Canadians have a case of the new car blues
Many of you may know this feeling: you just bought a new car and can’t wait to take it home and show it off; you feel like you’re on top of the world! Unfortunately, that feeling shifts quickly and depreciation depression sets in.
Nearly half of Canadians say they’ve experienced depreciation depression – the annoyed, upset, or angry feeling that comes with knowing the pace at which new vehicles depreciate and lose their value. It can get so bad that a recent survey by Kijiji Autos revealed that one in four new car owners try not to think about the depreciating value of their car.
The good news is that you don’t have to suffer from depreciation depression when you buy a used car. With over 250,000 car listings on Kijiji Autos at any given time, it’s easy exactly what you’re looking for, in a used car.
To make your next car a used car, here are a few tips:
- Know your history. Always ask the seller for a car’s Used Vehicle Information Package (UVIP) and request and read a copy of the vehicle’s CarProof Vehicle History Report.
- Invest in inspection. Have a professional inspection done by a licensed technician. This can help avoid unanticipated problems and expenses down the road.
- Go in cold. Try to arrange the test drive when the engine is completely cold. It will give you a good idea of how the car starts, regardless of how long it’s been parked.
- Check it inside and out. Inspect the car yourself, inside and out. This is a great way to get to know the vehicle, and to find any issues with worn materials, tire treads or rust that may need attention.
- Count the miles and the time. Vehicles today are built to last much longer than vehicles built decades ago. You may need to consider some maintenance when a vehicle has accumulated over 100,000 kilometres. It’s also a good idea to find out how recently the timing belt was replaced, as this can be an added expense for higher mileage vehicles.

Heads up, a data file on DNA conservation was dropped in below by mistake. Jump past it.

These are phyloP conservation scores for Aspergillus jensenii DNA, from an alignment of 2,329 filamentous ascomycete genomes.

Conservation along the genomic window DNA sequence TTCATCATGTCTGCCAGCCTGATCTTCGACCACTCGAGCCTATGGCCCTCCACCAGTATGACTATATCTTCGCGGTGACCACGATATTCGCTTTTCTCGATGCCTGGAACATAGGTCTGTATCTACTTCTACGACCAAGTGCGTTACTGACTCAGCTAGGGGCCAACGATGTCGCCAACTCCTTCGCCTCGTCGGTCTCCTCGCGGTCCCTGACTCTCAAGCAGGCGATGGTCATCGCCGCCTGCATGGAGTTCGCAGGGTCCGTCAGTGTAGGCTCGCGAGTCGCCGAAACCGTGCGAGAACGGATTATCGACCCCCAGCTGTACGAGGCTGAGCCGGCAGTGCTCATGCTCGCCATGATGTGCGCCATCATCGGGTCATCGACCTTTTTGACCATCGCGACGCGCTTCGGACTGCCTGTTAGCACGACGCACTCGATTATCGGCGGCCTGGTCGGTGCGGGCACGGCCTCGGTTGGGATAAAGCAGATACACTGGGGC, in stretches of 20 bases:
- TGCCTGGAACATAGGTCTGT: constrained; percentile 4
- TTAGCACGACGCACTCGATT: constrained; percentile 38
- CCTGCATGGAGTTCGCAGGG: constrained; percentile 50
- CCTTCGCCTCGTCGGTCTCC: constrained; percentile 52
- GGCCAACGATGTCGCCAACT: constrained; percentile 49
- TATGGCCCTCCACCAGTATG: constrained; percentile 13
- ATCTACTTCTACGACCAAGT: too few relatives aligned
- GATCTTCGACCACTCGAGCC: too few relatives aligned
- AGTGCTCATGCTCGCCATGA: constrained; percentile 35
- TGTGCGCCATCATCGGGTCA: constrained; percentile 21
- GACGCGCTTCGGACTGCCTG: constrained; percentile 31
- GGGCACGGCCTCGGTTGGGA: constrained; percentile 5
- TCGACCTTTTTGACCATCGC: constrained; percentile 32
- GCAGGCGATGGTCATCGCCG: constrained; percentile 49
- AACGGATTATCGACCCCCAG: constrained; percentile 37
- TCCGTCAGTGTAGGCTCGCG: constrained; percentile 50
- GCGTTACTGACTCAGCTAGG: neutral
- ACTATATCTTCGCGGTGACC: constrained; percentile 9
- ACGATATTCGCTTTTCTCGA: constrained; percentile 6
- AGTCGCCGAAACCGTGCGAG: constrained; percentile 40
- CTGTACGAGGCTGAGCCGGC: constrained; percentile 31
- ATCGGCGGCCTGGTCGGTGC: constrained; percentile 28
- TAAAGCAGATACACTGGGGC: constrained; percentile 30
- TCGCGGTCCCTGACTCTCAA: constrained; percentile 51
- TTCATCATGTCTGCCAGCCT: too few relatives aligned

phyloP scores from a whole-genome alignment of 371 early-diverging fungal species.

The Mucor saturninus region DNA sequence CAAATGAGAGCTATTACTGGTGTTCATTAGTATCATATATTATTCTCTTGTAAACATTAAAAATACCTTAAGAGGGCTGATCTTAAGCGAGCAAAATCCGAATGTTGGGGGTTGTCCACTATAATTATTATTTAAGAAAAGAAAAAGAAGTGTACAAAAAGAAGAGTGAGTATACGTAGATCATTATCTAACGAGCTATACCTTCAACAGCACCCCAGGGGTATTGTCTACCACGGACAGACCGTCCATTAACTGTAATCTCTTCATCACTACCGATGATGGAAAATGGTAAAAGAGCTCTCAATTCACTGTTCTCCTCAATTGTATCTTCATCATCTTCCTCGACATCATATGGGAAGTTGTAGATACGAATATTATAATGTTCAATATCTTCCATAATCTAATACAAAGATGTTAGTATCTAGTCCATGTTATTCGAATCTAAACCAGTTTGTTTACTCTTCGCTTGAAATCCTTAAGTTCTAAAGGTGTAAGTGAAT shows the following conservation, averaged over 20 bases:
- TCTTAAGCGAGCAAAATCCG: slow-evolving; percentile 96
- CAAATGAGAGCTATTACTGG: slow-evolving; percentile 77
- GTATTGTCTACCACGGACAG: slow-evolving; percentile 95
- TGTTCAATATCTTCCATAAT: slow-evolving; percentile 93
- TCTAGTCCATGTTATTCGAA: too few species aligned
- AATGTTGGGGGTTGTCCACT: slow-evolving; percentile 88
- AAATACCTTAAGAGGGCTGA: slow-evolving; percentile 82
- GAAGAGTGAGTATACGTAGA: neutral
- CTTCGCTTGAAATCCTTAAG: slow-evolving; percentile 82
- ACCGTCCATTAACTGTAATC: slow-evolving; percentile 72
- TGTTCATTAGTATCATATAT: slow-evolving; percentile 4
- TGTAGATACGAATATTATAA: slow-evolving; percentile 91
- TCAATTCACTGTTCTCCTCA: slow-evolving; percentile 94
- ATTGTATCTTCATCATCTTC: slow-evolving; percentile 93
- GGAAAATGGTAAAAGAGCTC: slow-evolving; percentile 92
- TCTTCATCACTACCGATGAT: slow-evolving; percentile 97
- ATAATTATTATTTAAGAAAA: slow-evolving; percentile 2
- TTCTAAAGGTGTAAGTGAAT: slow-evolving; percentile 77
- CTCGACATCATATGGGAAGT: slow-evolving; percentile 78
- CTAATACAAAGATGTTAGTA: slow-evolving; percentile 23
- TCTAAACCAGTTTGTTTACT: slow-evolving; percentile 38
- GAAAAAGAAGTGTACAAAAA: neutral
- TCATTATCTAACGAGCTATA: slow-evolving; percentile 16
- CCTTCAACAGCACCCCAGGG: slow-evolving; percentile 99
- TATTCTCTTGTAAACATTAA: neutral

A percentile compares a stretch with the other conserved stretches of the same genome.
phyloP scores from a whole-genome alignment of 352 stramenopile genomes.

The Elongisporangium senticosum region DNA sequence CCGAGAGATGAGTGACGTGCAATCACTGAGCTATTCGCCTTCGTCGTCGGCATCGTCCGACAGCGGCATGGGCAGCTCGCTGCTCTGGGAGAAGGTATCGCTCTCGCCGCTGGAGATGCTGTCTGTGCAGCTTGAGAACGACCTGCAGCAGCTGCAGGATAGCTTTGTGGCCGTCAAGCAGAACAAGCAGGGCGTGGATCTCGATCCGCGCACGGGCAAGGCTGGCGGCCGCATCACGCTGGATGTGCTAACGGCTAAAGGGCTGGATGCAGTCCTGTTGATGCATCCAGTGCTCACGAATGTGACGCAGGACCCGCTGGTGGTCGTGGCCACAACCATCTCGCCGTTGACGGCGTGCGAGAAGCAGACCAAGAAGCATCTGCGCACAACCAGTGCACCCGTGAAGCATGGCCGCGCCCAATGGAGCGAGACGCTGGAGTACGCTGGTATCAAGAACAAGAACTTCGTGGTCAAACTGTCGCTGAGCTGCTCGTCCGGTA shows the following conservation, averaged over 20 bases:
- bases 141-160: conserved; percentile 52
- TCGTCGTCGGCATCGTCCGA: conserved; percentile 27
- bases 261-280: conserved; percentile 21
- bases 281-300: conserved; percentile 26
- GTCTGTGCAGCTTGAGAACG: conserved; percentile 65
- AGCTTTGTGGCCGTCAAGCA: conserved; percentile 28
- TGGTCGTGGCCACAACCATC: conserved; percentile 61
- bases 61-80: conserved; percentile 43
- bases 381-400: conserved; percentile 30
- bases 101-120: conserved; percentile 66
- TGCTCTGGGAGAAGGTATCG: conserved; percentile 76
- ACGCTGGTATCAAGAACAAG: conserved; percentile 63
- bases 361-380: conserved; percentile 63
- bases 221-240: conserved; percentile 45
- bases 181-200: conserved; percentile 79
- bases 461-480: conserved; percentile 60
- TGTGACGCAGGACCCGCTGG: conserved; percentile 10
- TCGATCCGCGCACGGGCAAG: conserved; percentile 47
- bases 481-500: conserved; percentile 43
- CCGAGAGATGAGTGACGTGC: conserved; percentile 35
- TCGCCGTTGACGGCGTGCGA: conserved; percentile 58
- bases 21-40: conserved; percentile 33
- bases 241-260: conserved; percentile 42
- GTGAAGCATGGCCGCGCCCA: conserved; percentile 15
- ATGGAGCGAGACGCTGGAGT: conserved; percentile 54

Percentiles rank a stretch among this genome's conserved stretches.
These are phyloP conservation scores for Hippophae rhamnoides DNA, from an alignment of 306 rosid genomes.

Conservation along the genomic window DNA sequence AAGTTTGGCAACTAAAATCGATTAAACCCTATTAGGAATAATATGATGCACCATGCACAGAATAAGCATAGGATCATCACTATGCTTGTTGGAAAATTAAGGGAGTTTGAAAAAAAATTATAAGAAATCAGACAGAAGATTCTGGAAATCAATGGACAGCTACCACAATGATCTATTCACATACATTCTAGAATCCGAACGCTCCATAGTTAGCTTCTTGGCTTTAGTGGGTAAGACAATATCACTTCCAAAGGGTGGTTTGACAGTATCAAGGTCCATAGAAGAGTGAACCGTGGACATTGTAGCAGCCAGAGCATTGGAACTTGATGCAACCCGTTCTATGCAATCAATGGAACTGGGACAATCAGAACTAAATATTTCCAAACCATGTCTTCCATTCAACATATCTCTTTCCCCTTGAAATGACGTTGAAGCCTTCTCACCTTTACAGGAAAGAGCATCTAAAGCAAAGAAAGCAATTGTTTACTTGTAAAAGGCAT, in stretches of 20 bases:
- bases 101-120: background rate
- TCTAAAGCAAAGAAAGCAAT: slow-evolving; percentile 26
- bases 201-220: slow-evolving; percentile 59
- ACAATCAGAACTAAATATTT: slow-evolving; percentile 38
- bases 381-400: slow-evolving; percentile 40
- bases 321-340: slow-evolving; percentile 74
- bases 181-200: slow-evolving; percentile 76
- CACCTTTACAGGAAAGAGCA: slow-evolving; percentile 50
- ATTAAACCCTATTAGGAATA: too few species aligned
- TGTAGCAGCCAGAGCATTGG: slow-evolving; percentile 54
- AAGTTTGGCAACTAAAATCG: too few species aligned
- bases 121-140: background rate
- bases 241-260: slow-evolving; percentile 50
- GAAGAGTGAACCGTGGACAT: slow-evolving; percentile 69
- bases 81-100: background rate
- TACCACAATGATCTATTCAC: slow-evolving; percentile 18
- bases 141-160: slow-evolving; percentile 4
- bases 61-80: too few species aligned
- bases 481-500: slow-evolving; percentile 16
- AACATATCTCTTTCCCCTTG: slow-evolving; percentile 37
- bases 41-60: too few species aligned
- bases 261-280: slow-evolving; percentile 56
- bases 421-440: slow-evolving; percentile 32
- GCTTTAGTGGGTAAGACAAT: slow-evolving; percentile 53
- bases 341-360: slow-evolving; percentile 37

- Get your motor runnin’. You’ll learn a lot about the car by taking it for a quick drive around the block to see how it handles, how it sounds, and how the electronics are working.
But even with the tips above in mind, some of our readers might be wondering: How do I know which vehicles depreciate quickly and which ones lose value slowly?
Kijiji Autos has prepared the following comparisons based on the site’s vehicle listings, and ‘best bets’ to keep in mind when you’re ready to purchase a used vehicle:
- BMW vs Audi vs Mercedes (3 series vs A4 vs C class): between 2010 and 2011 the 2002 BMW 3 series was 15 per cent, 2002 Audi A4 was 17 per cent, and the 2006 Mercedes C class was nine per cent.
- Honda vs Toyota vs Nissan (Accord vs Camry vs Altima): between 2010 and 2011 the 2002 Honda Accord was 14 per cent, 2002 Toyota Camry was 10 per cent, and the 2002 Nissan Altima was 15 per cent
- Chevrolet vs Ford vs Chrysler (Cavalier vs Taurus vs Intrepid): between 2010 and 2011 the 2002 Chevrolet Cavalier was 11 per cent, the 2002 Ford Taurus was 17 per cent, and the 2002 Chrysler Intrepid was 13 per cent.
‘Best Bets’ for low depreciation:
- 2002 Ford f150: eight per cent
- 2010 Ford f150: eight per cent
- 2006 Ford Mustang: seven per cent
- 2007 Acura CSX: eight per cent
- 2007 BMW X3: five per cent
- 2000 Buick Century: eight per cent
- 2010 Cadillac Escalade: six per cent
- 2008 Honda Pilot: eight per cent
- 2007 Jeep Wrangler: seven per cent
- 2002 VW Golf: seven per cent
Happy car hunting!